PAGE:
Source: (2001) In, Brian Williams (ed.), Reparation And Victim-Focused Social Work (pp 34-44). London, UK: Jessica Kingsley Publishers.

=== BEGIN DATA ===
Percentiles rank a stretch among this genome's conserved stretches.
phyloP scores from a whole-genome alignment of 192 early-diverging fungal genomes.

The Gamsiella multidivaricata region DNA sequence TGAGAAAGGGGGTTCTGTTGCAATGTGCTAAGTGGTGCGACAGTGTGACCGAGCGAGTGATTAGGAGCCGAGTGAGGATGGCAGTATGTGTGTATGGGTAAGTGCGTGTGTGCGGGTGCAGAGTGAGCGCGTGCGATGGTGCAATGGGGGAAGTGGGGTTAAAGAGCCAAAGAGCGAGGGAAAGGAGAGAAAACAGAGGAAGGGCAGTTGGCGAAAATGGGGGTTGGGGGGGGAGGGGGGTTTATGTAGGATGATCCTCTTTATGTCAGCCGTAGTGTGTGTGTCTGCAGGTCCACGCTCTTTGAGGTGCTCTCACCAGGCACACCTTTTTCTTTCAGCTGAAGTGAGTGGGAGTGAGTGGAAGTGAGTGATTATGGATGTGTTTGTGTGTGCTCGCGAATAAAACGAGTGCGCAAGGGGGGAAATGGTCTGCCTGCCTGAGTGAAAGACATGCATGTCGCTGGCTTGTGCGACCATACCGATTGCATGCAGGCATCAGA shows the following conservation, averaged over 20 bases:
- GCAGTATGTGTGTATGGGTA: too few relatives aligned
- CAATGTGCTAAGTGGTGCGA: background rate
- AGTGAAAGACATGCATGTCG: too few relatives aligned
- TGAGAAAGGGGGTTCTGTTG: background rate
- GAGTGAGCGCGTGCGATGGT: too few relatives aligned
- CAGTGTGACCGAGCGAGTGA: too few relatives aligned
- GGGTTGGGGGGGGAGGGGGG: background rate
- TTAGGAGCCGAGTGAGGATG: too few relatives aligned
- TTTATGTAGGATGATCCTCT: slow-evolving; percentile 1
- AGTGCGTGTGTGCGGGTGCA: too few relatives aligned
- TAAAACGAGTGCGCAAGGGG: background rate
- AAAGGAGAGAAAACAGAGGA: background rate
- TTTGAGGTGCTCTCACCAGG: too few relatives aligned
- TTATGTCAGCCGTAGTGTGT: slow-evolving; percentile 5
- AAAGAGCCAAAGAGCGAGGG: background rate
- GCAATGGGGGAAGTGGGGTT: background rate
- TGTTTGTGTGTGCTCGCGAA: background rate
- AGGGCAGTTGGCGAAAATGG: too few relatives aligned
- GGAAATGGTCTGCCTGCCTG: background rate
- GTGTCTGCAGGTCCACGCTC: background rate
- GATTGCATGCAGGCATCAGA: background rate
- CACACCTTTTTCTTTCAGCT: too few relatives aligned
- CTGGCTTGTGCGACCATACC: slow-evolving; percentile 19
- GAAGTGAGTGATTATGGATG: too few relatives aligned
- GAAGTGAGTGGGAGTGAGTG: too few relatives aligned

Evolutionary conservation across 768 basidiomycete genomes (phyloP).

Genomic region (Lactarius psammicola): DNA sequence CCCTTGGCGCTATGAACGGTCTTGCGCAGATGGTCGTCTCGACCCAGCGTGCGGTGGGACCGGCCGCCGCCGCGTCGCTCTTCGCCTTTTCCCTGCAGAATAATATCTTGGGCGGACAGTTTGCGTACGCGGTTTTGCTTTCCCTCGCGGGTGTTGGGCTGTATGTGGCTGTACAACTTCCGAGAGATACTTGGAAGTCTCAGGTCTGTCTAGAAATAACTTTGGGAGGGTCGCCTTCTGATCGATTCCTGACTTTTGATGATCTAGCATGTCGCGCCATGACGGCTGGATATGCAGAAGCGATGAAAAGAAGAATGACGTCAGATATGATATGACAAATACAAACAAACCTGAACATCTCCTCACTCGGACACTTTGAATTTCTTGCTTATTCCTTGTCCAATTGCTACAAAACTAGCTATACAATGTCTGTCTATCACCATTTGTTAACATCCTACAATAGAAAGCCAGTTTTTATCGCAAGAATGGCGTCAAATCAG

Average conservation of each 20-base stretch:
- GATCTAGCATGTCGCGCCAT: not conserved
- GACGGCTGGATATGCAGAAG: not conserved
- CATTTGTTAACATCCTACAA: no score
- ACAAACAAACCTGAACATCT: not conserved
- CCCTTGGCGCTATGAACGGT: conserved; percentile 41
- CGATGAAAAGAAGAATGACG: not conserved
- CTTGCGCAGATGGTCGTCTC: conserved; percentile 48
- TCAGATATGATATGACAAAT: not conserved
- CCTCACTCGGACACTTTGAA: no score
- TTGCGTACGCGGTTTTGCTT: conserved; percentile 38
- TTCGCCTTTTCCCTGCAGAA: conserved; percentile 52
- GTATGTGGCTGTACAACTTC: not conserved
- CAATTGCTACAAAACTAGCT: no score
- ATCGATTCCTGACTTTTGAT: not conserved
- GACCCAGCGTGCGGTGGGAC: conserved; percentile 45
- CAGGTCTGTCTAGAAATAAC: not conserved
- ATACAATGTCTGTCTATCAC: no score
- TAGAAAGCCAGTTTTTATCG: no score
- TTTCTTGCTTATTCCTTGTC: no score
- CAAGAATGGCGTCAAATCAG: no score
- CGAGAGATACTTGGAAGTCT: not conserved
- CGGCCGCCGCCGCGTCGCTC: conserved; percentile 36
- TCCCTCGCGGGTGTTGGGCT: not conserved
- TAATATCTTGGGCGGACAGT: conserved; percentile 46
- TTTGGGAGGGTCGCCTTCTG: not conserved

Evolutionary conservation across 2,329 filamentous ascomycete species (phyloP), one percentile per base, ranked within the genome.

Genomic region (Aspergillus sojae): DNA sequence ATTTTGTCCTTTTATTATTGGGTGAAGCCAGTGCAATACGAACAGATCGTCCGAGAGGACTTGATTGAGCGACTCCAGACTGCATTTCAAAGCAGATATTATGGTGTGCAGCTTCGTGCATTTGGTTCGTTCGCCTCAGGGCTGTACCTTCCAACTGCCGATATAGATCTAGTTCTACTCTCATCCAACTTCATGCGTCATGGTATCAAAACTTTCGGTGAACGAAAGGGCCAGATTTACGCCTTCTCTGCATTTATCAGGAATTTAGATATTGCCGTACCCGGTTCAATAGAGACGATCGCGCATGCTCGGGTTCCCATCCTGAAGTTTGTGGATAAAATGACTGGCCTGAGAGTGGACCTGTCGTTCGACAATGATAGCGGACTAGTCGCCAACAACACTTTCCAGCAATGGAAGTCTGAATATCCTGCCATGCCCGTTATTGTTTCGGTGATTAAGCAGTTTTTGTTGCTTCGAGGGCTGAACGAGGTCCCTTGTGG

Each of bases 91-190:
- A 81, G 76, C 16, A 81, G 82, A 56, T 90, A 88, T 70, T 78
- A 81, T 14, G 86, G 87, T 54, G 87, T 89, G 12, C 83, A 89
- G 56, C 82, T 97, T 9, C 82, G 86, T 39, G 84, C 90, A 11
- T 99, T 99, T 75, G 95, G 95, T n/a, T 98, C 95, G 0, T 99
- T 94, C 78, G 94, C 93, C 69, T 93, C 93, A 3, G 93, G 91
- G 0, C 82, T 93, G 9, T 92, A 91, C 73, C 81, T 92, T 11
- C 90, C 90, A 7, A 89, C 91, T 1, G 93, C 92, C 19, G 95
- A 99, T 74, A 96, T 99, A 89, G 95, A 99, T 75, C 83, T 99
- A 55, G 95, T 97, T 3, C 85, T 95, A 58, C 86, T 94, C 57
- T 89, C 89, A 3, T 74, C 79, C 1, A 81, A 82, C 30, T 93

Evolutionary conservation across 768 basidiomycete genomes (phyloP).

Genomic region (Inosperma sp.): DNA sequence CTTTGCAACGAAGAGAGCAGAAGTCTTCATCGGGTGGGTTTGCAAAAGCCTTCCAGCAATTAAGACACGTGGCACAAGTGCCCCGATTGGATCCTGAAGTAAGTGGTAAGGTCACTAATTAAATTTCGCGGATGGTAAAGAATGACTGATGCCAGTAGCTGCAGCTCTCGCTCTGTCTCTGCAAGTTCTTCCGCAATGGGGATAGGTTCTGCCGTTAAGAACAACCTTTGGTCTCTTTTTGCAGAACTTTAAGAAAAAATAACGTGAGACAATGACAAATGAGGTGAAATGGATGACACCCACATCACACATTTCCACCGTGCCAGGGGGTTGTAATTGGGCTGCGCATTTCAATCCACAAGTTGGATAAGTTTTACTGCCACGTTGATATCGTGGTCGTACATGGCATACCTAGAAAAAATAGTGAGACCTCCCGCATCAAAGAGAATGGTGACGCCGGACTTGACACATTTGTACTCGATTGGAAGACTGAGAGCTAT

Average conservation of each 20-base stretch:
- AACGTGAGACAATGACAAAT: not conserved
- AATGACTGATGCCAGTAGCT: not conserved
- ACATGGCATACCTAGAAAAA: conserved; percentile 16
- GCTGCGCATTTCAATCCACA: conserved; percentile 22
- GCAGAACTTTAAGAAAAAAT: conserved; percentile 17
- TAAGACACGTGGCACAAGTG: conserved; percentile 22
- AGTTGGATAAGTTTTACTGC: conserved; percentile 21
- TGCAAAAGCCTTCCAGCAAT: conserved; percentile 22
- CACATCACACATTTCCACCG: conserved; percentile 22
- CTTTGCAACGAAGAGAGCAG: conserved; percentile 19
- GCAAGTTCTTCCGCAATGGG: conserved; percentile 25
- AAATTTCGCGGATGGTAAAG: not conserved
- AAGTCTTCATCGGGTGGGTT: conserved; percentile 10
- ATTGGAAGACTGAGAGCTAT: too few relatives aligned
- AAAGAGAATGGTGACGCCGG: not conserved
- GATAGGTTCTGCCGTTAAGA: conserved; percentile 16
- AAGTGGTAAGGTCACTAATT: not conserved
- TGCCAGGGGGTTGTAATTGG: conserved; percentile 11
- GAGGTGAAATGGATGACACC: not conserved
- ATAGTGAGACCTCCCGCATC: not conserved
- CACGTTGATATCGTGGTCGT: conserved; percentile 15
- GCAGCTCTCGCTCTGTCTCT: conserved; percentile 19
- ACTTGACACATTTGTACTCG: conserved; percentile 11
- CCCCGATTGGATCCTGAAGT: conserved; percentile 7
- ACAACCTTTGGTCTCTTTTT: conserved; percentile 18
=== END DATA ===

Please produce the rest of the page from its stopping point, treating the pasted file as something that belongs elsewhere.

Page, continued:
Restorative justice redirects the focus of the entire criminal justice system and inspires an innovative approach to addressing interpersonal violence. This implies a restorative stance towards both offender and victim and a partnership approach in its prevention. The criminal justice system has limited potential to transform society and curtail individual behaviour. With regard to addressing interpersonal violence, there are some serious questions about the extent to which the criminal justice system can realistically carry the major burden of reform. If the approach is taken that the causes of crime need to be the focus of prevention programmes, then it is imperative that a restorative justice approach is needed when addressing the less serious crimes that eventually lead to serious crimes like social fabric crimes. Murder, rape, assault with the intent to cause grievous bodily harm, and indecent assault are regarded as social fabric crimes because they attach the moral fibre of the society in which they are committed. South Africa has one of the highest levels of violence in the world and the Northern Cape, one of the nine provinces in the country, ranks per 100,000 of the population, first amongst the provinces in the incidence of rape and serious assault and fourth in murder.